Michael Fassbender fans, you’re in for a treat: The handsome Irish actor whips Keira Knightley’s bare butt in A Dangerous Method and shows his pickle in Shame. The pickle shot is extraneous, as is the bush shot of Carey Mulligan in the shower, but the NC-17 rating will let Shame director Steve McQueen (not the dead star) proclaim, “The actors are naked, I tell you. Emotionally and physically.” He opens with the Irish-born, New Jersey–raised Brandon Sullivan (Fassbender) lying naked on his bed, staring forlornly into space after another meaningless sexual encounter. The man is already marinating in his shame, so there’s nowhere to go but down. The title says it all.
Brandon is not a predator — he’s magnetic enough that his pickups are soft sells. But he prefers prostitutes and online sex-chats and porn: Nothing with emotional commitment. His one tie is to his sister, Sissy (Mulligan), a nightclub singer who moves in with him and whom we watch slowly torture the song “New York, New York” to death. (Her funereal performance is meant to be bitterly ironic.) Sissy also sleeps around a lot, but, unlike her brother, gets too emotionally committed too fast. Each sibling embarrasses the other, but they’re stuck together in Brandon’s big, faceless, far West Side apartment with its views of New Jersey.
McQueen films his characters like specimens in a jar, but the stakes are so high that the actors deliver. There are some excellent scenes, the best one wordless. Brandon stares at a woman on the subway, mentally undressing her, and she, after much squirmy hesitation, seems to mentally undress him back. (I bet the actress, Lucy Walters, will get a lot of offers — er, parts — after this.) The other good scene comes early, when Brandon overhears his sister plead on the phone with a lover not to leave her. Mulligan hits some startling notes: Sissy’s fear of abandonment is primal.
The rest of Shame is so obvious that it makes a great gigglefest, but a lot of people watch in awe, cued by Harry Escott’s plaintive drone of a score, which sounds too much like Max Richter. When Brandon flees a potential girlfriend (Nicole Beharie) because the sex would be too, you know, intimate, he sinks to a new low. He goes to a gay bar and lets an anonymous patron suck him off. The horror, the horror. Then he has an orgy (with women) in which he looks like Christ on the cross and opens his mouth in a silent scream of anguish. Since McQueen has told us so little about Brandon’s or his sister’s past, we have no insight into how the siblings turned out the way they did. It’s empty sex for us, too.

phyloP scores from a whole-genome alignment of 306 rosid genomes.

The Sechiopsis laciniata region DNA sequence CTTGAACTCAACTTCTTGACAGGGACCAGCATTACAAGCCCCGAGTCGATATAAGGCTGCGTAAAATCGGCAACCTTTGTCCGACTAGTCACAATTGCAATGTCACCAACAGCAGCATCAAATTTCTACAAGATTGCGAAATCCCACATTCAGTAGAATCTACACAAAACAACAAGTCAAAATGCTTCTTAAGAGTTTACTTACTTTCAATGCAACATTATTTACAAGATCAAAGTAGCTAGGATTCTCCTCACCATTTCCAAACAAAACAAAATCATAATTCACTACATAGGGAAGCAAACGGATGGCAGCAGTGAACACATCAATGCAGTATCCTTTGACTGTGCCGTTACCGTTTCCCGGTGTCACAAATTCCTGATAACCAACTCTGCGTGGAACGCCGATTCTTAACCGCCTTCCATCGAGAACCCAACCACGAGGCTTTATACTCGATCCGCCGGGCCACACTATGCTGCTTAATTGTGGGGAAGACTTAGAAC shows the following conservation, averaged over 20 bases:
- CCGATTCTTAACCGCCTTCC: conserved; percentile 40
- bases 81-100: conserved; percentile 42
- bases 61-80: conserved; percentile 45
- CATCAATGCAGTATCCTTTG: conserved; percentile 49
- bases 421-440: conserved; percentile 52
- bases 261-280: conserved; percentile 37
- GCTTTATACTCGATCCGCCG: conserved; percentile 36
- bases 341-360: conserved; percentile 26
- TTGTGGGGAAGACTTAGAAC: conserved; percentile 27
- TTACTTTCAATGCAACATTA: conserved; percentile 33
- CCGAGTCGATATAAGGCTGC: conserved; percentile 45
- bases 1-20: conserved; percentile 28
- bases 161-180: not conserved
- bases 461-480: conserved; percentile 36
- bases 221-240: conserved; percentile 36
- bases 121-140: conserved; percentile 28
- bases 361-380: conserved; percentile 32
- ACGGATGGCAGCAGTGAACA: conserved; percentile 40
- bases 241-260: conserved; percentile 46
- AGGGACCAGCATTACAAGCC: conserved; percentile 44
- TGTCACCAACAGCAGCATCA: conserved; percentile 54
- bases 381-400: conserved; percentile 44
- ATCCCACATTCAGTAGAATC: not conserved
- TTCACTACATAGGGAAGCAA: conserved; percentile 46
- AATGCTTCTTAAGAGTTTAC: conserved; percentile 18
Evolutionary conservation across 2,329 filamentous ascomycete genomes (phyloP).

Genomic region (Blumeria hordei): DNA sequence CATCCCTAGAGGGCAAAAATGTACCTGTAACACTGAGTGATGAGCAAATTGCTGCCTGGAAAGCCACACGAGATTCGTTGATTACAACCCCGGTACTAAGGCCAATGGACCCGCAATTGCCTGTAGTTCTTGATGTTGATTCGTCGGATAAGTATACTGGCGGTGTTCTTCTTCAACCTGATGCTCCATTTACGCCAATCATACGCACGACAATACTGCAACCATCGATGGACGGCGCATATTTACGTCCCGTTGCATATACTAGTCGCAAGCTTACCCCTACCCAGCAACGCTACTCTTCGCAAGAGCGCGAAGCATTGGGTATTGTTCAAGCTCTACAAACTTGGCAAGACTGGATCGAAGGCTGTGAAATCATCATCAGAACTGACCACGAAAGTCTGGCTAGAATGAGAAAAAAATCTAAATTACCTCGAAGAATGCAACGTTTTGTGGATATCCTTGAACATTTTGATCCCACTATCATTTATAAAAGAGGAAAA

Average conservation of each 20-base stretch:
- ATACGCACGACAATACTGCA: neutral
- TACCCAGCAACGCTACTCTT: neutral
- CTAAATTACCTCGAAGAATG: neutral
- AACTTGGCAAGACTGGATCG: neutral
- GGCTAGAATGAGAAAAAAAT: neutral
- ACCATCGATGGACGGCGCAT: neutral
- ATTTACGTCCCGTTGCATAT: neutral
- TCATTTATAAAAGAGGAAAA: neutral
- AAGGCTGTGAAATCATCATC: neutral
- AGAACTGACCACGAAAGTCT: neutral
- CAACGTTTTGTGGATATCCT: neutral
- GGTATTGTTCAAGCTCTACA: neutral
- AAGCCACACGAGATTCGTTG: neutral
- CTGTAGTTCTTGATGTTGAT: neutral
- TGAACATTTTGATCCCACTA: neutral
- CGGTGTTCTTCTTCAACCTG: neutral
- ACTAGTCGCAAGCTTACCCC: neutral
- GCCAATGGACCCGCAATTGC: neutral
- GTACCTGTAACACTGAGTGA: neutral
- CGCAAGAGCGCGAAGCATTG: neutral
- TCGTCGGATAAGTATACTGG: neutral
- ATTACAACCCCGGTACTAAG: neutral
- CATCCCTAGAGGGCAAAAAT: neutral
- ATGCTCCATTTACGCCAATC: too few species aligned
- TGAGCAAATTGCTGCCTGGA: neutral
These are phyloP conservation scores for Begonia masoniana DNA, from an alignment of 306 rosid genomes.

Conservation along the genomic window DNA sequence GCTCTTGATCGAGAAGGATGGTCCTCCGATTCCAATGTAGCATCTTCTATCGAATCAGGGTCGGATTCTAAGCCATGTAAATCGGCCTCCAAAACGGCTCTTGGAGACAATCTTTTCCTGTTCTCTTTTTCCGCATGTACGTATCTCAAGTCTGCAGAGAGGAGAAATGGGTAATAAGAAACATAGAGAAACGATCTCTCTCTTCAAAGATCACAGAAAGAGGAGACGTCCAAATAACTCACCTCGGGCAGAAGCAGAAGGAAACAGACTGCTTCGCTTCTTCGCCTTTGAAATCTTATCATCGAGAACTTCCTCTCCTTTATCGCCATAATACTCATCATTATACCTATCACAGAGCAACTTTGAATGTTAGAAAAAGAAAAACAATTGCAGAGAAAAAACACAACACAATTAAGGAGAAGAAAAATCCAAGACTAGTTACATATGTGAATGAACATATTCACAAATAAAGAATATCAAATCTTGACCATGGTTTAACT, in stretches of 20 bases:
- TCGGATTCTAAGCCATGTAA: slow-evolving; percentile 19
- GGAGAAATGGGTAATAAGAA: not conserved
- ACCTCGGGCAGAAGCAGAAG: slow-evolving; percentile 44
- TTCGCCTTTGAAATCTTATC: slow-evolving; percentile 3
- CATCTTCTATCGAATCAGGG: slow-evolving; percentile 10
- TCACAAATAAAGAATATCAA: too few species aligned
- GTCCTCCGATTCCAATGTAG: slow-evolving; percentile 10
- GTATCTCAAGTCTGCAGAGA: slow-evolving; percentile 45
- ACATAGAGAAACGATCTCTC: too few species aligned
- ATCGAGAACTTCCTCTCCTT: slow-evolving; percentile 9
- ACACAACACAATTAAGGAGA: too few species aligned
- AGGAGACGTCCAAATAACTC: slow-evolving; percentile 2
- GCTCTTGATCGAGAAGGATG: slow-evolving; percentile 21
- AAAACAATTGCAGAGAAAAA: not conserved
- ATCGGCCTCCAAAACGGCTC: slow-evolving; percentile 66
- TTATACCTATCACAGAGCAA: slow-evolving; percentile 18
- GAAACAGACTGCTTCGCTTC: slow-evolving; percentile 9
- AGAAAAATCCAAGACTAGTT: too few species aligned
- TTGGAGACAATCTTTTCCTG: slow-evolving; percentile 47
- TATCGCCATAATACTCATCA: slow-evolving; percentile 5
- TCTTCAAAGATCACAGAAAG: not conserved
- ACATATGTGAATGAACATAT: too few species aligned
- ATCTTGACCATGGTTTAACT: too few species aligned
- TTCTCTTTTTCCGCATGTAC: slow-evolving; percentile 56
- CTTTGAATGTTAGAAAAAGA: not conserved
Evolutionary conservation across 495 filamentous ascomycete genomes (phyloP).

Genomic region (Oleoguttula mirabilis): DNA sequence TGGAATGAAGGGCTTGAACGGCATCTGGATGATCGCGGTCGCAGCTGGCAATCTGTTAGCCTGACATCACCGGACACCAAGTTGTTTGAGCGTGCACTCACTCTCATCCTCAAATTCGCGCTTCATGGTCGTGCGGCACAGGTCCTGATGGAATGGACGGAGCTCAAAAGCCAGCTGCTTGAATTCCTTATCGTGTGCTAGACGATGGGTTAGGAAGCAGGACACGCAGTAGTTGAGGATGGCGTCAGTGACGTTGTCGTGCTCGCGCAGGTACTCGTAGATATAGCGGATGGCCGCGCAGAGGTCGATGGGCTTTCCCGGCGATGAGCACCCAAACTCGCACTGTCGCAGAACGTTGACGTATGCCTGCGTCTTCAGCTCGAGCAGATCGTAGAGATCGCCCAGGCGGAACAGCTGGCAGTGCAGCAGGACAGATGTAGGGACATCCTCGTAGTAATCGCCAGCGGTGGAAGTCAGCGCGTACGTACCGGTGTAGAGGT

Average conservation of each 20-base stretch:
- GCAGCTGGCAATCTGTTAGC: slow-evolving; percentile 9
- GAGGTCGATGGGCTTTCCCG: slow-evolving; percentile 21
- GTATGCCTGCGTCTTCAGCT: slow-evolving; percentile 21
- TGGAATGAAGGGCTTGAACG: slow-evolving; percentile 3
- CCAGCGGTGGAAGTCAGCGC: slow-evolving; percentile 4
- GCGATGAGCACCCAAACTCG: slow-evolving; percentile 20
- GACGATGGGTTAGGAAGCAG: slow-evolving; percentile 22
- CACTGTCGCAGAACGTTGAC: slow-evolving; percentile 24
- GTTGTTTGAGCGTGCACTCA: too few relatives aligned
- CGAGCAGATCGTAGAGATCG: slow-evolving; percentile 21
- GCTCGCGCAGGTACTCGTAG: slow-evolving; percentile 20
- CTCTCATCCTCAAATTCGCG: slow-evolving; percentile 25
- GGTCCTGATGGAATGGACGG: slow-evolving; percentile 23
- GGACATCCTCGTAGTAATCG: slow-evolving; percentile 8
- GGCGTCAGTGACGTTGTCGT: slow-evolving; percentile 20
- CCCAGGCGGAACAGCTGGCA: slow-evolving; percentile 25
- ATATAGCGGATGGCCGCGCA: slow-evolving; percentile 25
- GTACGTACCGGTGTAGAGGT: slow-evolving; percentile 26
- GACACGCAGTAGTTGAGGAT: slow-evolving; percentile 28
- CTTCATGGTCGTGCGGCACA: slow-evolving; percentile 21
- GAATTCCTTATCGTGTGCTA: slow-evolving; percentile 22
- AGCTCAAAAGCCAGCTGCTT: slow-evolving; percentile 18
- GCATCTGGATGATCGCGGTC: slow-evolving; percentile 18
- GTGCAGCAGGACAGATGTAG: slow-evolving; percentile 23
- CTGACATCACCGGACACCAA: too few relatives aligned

On first viewing, I found David Cronenberg’s A Dangerous Method a wordy bore, but I saw it again after Shame and did … not a 180, but at least a 160-degree turn. That wordiness coupled with Cronenberg’s classical restraint is part of the splendid Freudian joke at the movie’s center. Based on a play by Christopher Hampton (with the better title The Talking Cure), the film focuses on three eggheads earnestly trying to create a theoretical framework for their sexual impulses. This will be the basis for the strange new field of psychotherapy.
With a little mustache and specs, Fassbender plays Carl Jung to Viggo Mortensen’s Sigmund Freud. But the pivotal character is Jung’s patient Sabina Spielrein, a disturbed Russian Jewish woman first seen shrieking her head off in a carriage bound for Jung’s Zurich hospital. Sabina is played by Keira Knightley in a style that would seem over-the-top from across the Roman Coliseum, let alone in close-up spitting out her Slavic consonants and overworking her long jaw. But I came to admire Knightley’s guts. She physicalizes every thought, every emotion, which makes for a nice contrast with all the other characters, who are hopelessly repressed.
Mortensen plays Freud — very wittily — as the most buttoned-up: He studies people, puffing on a cigar that’s not just a cigar since he looks as if he’s thinking dirty thoughts. Which he is. That’s one source of the rift between him and Jung, who’s open to mysticism and the supernatural, who doesn’t want sex to be the only explanation for how people behave. But sex is the only reason for much of what happens in A Dangerous Method. Goaded on by Otto Gross (a delightfully lewd Vincent Cassell), an aptly named patient and therapist sent to Zurich by Freud (the saboteur!), Jung has an S&M affair with Sabina — who then becomes a therapist herself and tries to convince Freud that the sex drive is demonic and self-annihilating. Freud studies her, puffing on his cigar. He knows when to shut up.
A Dangerous Method doesn’t climax so much as peter out, its characters separated by philosophy and religion and social status. In Zurich, Jung is supported by his rich wife, while Freud, the Viennese Jew, remains middle class —a nd a pariah. Sabina, both Jewish and female, has the biggest obstacles but holds her own and then some. Oh, for the days when people could announce they were going off to be psychoanalyzed, before Freudianism became synonymous with “reductive.” Sure, Freud and Jung have a wide streak of hypocrisy, but compared to the blind acting-out and trendy despair of Shame, A Dangerous Method is a road map to happiness, chock-full of tips on how to reconcile our disparate impulses. The whole movie is a talking cure.